Agile Software Development & DevOps midterm exam practice questions

From Knowledge Kitchen
Jump to navigation Jump to search

The software engineering discipline

  1. Who is widely regarded as the first computer programmer (based on what is known from comments written in 1843)?
  2. Would he/she be regarded as a software engineer, in today's understanding of the title? Why or why not?
  3. Who is the first programmer to realize the need for 'librarian types' to keep software development on track (based on comments written in 1947)?
  4. Why is software engineering a necessary and useful discipline. Give 3 specific reasons.
  5. What organization hosted a conference in 1968 that officially spurred the creation of software engineering as a discipline?
  6. What perceived problem was this conference organized to address?
  7. What are stakeholders and why are they important to software engineers?
  8. Concisely explain why a client may prefer the Waterfall process model over an Incremental process.
  9. Why does the Waterfall model often lead to software with known problems?
  10. What advantages does an Incremental process model offer over the Waterfall model?
  11. What is refactoring of code, and when is it performed in iterative software engineering methodologies?
  12. Why is there a difference in how often refactoring must be done in iterative vs. waterfall methodologies?
  13. Give a one-sentence description of each of the high-level software engineering activities, regardless of the process model one follows.
  14. Is the Agile manifesto the first attempt to create an iterative software engineering methodology?
  15. Is software engineering is generally considered to be something those with Computer Science degrees are well prepared for?
  16. Why don't university computer science departments generally teach software engineering?


  1. How does Scrum try to address the challenges inherent in the Cone of Uncertainty?
  2. How does 'Scrum' relate to 'Agile'?
  3. What activities does Scrum include that address the Agile manifesto's preference for "Responding to change over following a plan"?
  4. Why should the Product Owner ideally not also act as a Developer?
  5. Describe the management responsibilities of the Scrum Master
  6. What are Acceptance Criteria?
  7. Who drafts the User Stories and the Acceptance Criteria and the Estimates that go along with each story?
  8. What happens to User Stories from the Sprint Backlog that are not completed by the end of the Sprint?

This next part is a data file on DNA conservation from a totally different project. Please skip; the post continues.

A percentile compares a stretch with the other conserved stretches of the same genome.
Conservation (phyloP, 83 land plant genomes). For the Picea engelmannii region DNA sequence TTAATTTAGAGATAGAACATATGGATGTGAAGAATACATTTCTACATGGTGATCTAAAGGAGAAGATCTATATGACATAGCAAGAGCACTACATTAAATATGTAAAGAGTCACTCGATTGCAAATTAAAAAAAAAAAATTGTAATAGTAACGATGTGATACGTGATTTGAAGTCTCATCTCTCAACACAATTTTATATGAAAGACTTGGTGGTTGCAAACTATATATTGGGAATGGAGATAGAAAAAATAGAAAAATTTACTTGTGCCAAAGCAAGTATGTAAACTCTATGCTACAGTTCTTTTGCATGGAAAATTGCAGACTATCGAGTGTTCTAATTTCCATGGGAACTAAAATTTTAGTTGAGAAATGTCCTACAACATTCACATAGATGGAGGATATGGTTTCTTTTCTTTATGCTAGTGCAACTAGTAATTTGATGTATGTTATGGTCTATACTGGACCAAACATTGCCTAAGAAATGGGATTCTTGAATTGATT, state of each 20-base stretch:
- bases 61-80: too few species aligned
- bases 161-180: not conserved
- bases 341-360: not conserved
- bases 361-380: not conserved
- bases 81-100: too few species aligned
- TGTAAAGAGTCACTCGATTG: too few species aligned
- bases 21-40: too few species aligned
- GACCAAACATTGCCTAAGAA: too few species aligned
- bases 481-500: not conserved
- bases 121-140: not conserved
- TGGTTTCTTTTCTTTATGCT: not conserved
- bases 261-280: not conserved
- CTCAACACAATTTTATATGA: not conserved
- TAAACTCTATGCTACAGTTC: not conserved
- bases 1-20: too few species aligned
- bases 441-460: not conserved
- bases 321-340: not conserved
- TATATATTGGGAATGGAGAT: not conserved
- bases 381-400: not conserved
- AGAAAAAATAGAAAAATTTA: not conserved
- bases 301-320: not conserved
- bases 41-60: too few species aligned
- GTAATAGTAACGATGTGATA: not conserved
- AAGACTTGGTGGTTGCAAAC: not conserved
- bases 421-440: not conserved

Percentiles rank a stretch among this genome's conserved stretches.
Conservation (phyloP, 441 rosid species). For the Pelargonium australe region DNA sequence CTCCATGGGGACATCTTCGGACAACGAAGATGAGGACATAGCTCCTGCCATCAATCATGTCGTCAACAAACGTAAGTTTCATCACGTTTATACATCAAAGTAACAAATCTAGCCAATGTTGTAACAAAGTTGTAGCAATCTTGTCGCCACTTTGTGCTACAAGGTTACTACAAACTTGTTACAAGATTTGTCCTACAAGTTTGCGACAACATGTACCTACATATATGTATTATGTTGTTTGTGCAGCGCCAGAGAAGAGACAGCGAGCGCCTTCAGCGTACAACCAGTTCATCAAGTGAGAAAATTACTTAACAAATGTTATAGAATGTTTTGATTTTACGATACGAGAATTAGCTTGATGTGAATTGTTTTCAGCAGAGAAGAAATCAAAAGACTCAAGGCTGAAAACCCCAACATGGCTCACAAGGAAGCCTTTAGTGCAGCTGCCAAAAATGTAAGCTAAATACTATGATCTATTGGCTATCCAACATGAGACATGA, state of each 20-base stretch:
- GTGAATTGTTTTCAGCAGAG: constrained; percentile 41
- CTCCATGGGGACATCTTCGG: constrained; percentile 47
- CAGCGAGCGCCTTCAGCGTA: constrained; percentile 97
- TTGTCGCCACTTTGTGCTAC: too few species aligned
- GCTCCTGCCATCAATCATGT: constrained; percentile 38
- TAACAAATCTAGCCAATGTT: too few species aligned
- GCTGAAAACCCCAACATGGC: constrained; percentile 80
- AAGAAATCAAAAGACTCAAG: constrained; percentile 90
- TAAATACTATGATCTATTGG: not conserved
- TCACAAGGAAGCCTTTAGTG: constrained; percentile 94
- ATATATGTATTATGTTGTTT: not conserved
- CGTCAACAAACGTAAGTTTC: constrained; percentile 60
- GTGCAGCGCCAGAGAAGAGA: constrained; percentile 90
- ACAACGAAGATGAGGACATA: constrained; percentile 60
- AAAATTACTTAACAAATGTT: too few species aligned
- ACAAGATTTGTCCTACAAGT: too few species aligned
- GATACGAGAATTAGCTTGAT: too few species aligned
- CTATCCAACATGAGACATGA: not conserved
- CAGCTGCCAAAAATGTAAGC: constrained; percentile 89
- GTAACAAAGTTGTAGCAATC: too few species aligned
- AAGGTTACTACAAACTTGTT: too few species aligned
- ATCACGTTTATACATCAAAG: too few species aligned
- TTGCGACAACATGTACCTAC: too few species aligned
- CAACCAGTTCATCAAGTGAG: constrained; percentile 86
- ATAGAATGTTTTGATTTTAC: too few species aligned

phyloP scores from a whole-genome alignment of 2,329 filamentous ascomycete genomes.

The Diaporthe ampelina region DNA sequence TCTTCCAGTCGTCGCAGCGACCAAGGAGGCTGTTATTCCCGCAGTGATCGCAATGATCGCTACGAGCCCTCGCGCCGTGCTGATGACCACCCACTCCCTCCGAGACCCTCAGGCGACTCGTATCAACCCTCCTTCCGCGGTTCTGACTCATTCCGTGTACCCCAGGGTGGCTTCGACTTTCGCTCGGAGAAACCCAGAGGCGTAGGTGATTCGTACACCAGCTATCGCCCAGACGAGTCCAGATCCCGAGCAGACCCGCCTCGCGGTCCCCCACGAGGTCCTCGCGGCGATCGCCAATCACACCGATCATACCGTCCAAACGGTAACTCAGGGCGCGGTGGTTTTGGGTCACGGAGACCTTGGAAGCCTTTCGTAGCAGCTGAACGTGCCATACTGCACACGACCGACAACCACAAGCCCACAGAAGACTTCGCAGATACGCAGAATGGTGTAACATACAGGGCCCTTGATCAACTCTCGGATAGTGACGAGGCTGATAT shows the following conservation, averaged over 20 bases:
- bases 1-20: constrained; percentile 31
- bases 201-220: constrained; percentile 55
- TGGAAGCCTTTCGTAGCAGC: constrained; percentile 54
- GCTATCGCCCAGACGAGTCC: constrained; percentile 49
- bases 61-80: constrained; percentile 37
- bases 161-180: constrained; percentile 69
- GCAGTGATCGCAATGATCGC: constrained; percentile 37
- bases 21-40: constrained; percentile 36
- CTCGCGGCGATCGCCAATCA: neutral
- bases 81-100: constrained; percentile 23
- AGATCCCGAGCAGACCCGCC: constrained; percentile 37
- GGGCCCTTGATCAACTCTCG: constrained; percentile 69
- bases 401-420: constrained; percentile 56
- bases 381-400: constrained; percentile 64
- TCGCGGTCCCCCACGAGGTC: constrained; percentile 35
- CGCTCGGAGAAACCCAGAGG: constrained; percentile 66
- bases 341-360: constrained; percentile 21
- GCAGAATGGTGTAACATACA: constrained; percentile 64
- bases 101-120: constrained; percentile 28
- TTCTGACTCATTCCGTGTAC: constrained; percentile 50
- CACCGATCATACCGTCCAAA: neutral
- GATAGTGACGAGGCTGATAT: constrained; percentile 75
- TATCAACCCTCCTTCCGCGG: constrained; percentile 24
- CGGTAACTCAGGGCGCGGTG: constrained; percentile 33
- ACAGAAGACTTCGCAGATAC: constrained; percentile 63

9. How are new User Stories that are conceived of during a Sprint handled, and when does this happen?
  10. What is a Spike, and how does it differ from a User Story?
  11. Why do planning Poker cards often come with numbers from the Fibonacci Sequence on them?
  12. Explain the purpose of the Git staging index and how it relates to the Working Copy and Repository.
  13. Why is it a good idea to pull before pushing to a Git remote repository when working on a team project?
  14. Should new features be added to code directly in the repository trunk, or in a branch?
  15. Should branches be merged frequently or infrequently with the trunk of a Git repository?
  16. What does a GitHub fork do, in terms of Git?
  17. What should be included in a Git commit message, if the change addresses a documented issue?
  18. Can Git be used in a Centralized workflow?
  19. Is Git a centralized or decentralized version control system?

Version control

  1. Who invented Git?
  2. How does Git differ from Subversion?
  3. Describe the Git workflow followed by many open source projects on GitHub?
  4. Describe the trunk-based Git workflow and how it compares with the feature branch workflow.
  5. Explain the value of the staging index in Git
  6. How do you determine whether your changes conflict with another developer's changes, when sharing a remote repository?

Requirements engineering

  1. Why is it important to write at least the high-level functional requirements in jargon-less natural language?
  2. Which of the following are considered "user requirements"?
  3. Why do both use cases and user stories exist in software engineering practice, and when should you use each?
  4. Who should be interviewed as part of the requirements gathering/elicitation process?
  5. If working on a new system from scratch, what can you observe the user doing as part of your requirements elicitation?
  6. In what cases might you perform remote observation rather than in-person observation?
  7. What sort of model is based directly on the nouns (and sometimes verbs) written in the specification documentation?
  8. What is the difference between multiplicity and cardinality (the quote from Martin Fowler on the Stack Overflow page about this question offers a good explanation - paraphrase it in your own words!)
  9. Which is/are indicated between entities in domain models?
  10. Use cases *always* include...
  11. Which type of UML diagram would you use most often to work out the high-level logic and decision-making of a particular system process?
  12. Which type of UML diagram would be most useful for communicating the changes to a web-based system triggered by a user of that system moving their pointer, clicking, and typing on various parts of a web-based user interface?
  13. Which type of UML diagram would be most useful for working out the communication and sequence of message necessary to be passed among objects in a order to achieve a particular goal?